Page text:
Scientists from Saudi Arabia designed a study in order to determine the effect of Cytochrome P450 2C9 controlled by an oxidizing gene (CYP2C9) on therapeutic efficiency of an anticoagulant drug i.e. Warafin. They found that CYP2C9 polymorphism affects warfarin dosage and efficiency among a subset of Saudi population and tends to be a good clinical practice mainly in patients experiencing excessive bleeding or patients with less time in therapeutic range1.
Personalized medicines are being the future medicine trend2. Personalized therapies can give many insights about optimal patient care as most coagulation disorders and vitamin K antagonists (VKA) being implied may have several unfavorable events3. Individualization of therapy based on patient’s genetic profile is particularly important with certain drugs.
Warfarin is one of vitamin K antagonists (VKA) that is extensively utilized anticoagulant with inter and intra-individual dosage variability depending on many non-genetic and genetic factors. Therefore scientists study the effect of cytochrome P450 2C9 isoform (CYP2C9) polymorphism on the dosage variability and therapeutic efficacy of warfarin in a subset of Saudi patient.
Scientists selected 112 patients for the study. They were already on regular warfarin therapy for numerous reasons. Patients incorporated were part of the regular care provided to all other patients who did not participate in the study. Genomic DNA was isolated and then quantified for all the patients. The DNA samples were genotyped by method of TaqMan allelic discrimination genotyping for CYP2C9*2 and CYP2C9*3 alleles. The prime result was time in therapeutic range (TTR).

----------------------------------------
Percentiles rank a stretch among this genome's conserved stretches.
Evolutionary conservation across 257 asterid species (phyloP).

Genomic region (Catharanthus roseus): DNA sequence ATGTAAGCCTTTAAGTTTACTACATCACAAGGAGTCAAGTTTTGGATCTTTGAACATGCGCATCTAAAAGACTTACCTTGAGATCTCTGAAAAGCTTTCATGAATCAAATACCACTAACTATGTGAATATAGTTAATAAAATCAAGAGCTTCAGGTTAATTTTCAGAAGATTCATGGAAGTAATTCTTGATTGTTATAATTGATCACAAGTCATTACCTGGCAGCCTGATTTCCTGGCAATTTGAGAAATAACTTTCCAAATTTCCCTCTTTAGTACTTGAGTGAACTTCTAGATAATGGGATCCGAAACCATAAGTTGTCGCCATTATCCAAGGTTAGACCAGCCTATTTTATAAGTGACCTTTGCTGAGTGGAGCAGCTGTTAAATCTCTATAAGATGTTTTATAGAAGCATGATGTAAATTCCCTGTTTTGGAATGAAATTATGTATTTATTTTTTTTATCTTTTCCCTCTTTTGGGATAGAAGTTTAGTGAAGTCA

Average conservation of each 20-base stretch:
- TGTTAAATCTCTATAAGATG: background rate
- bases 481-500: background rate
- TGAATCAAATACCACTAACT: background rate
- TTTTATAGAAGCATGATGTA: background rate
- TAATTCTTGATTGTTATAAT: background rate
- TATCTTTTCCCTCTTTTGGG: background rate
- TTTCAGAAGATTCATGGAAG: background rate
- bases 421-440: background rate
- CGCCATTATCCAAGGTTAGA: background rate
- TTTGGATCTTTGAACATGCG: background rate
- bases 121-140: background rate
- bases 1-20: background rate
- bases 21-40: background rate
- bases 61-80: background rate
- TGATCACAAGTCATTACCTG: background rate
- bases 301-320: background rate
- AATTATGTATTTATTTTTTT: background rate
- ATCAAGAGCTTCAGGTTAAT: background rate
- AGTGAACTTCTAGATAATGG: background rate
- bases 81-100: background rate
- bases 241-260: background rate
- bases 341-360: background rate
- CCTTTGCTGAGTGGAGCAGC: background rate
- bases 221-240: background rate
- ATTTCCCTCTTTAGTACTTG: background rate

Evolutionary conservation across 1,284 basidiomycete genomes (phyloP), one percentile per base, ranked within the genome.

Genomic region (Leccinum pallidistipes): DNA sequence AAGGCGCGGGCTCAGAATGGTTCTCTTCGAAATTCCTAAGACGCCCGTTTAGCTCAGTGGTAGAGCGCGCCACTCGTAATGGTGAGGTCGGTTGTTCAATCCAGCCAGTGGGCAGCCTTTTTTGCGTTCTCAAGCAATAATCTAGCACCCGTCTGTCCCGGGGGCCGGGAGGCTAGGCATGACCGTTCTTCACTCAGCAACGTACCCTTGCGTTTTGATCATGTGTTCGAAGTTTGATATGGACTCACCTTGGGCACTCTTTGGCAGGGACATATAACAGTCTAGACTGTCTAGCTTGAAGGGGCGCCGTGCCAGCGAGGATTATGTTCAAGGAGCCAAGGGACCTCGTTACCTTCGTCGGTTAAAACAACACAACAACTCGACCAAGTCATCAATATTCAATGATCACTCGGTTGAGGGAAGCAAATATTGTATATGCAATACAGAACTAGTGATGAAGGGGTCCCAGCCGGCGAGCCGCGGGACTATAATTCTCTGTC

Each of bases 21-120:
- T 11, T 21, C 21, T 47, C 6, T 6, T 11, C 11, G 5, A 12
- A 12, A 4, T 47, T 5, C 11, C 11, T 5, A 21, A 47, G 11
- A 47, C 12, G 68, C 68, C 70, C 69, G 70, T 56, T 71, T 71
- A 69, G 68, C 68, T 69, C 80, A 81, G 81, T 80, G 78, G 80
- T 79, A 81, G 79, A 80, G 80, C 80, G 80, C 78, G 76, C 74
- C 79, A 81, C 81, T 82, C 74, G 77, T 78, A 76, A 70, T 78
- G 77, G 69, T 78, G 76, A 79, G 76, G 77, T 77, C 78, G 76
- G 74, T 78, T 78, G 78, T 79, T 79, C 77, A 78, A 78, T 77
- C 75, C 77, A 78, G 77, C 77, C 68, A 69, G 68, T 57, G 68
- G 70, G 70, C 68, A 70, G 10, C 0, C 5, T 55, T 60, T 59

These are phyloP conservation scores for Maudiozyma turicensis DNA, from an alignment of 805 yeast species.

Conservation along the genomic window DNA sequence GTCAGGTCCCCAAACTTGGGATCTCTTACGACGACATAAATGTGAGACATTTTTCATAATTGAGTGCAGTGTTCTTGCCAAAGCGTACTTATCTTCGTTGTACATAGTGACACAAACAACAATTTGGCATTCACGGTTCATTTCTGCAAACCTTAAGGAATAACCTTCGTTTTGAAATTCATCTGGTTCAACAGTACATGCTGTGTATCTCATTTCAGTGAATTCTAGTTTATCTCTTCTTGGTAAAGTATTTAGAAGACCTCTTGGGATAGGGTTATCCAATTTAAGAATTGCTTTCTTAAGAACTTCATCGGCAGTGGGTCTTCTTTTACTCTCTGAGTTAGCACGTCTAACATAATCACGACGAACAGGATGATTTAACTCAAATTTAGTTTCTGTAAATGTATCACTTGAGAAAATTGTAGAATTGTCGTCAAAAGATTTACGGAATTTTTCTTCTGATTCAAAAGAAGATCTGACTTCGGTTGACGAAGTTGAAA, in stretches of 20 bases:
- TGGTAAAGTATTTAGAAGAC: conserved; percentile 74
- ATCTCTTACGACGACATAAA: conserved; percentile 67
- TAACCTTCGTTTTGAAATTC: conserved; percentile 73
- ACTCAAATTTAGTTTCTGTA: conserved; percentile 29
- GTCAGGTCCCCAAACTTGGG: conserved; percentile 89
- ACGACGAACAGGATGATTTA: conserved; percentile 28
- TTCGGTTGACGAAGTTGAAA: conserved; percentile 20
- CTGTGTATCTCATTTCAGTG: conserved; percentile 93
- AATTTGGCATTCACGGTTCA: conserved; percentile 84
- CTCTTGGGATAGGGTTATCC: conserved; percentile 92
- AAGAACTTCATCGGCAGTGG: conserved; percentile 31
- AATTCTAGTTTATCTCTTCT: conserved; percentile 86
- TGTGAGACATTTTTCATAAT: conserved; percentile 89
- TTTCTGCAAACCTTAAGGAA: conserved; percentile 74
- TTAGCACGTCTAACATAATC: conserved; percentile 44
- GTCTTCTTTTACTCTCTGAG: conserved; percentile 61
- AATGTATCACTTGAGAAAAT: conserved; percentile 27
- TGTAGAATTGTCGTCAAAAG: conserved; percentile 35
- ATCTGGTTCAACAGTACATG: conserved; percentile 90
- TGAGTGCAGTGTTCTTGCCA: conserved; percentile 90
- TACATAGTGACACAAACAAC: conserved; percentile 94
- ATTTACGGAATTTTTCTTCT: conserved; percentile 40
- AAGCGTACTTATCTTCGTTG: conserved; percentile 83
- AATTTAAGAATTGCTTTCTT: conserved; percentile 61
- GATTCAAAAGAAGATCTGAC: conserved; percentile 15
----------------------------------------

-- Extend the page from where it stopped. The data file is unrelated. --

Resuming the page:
Researchers basically wanted to explore the impact of CYP2C9 allelic variant on warfarin dose constraint in a rift of Saudi patients and found that the presence of *2 and *3 heterozygous alleles predict lower warfarin dose requirement and lower time in therapeutic range (TTR). Additionally, the presence of CYP2C9 *2/*2 homozygous alleles require administration of a very low weekly warfarin dose.
Authors of study conclusively said that:
“It is crucial for all anticoagulation clinics to establish a reliable monitoring system (database) in order to keep track of difficult patients or patients that spend less TTR. Healthcare workers of anticoagulation clinic should consider such database and continuously review it. Such practice will be extremely beneficial for patient safety and better overall care.”
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17 November, 2019